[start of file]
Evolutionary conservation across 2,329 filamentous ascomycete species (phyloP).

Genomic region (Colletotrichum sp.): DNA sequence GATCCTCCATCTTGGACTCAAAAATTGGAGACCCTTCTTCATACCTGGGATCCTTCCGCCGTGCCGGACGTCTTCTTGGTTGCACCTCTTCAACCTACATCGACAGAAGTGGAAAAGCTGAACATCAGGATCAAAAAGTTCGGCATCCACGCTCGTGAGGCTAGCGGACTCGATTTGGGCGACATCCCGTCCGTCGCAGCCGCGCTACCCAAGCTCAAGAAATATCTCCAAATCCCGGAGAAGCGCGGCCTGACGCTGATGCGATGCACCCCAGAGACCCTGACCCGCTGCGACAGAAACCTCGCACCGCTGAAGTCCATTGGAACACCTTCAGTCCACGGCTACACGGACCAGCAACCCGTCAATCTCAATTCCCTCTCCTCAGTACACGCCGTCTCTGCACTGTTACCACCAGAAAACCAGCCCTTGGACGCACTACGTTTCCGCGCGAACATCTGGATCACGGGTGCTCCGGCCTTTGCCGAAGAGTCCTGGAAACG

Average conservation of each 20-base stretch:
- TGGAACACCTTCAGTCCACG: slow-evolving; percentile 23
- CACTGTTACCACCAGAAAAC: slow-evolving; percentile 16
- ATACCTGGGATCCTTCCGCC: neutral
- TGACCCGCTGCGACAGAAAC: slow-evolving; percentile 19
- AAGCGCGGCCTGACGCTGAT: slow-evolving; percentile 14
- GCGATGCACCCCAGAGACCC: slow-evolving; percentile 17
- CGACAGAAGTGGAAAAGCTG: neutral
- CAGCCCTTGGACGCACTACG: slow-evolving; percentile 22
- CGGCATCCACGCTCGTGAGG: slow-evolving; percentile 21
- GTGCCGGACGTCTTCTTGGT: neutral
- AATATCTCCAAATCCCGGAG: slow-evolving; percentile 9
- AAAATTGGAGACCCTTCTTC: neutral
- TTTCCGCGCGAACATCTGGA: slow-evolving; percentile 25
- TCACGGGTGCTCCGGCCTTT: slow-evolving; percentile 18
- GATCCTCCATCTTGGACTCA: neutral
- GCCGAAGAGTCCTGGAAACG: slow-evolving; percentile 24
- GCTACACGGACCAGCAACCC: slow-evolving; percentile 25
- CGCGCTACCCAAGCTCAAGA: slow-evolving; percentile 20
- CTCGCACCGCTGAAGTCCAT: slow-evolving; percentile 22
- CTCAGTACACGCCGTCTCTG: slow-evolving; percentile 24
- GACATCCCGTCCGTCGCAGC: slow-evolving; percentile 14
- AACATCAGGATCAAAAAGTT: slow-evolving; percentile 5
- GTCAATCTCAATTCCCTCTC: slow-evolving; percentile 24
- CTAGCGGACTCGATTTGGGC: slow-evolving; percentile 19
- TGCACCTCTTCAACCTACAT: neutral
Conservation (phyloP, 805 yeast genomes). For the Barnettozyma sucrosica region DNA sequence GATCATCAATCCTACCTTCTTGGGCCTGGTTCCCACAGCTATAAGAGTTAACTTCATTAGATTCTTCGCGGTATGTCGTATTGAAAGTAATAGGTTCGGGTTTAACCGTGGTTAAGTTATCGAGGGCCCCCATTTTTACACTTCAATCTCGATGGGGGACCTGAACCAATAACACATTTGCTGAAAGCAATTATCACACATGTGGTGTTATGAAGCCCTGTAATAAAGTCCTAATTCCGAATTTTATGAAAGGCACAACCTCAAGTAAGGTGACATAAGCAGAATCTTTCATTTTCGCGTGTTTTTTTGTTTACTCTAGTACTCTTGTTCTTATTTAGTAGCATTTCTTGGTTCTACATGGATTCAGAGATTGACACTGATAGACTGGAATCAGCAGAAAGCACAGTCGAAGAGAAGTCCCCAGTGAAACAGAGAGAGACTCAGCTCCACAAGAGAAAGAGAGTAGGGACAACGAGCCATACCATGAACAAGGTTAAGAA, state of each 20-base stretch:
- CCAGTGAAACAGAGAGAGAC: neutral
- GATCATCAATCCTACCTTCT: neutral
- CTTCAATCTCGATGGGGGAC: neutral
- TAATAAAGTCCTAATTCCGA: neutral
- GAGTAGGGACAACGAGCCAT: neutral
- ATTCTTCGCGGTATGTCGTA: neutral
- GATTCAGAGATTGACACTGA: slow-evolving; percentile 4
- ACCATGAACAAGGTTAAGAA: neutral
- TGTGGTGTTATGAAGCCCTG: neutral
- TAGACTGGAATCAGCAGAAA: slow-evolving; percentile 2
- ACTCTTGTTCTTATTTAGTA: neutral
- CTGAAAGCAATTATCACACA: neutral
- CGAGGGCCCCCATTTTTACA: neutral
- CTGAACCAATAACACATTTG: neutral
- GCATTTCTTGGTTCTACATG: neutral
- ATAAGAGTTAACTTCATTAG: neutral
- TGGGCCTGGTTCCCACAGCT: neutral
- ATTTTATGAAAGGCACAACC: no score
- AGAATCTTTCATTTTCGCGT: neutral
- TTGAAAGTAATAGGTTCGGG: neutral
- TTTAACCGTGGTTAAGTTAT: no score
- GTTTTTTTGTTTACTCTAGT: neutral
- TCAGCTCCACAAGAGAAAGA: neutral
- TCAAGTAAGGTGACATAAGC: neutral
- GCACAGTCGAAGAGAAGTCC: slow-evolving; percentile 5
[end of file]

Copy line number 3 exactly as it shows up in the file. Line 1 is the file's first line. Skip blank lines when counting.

Average conservation of each 20-base stretch: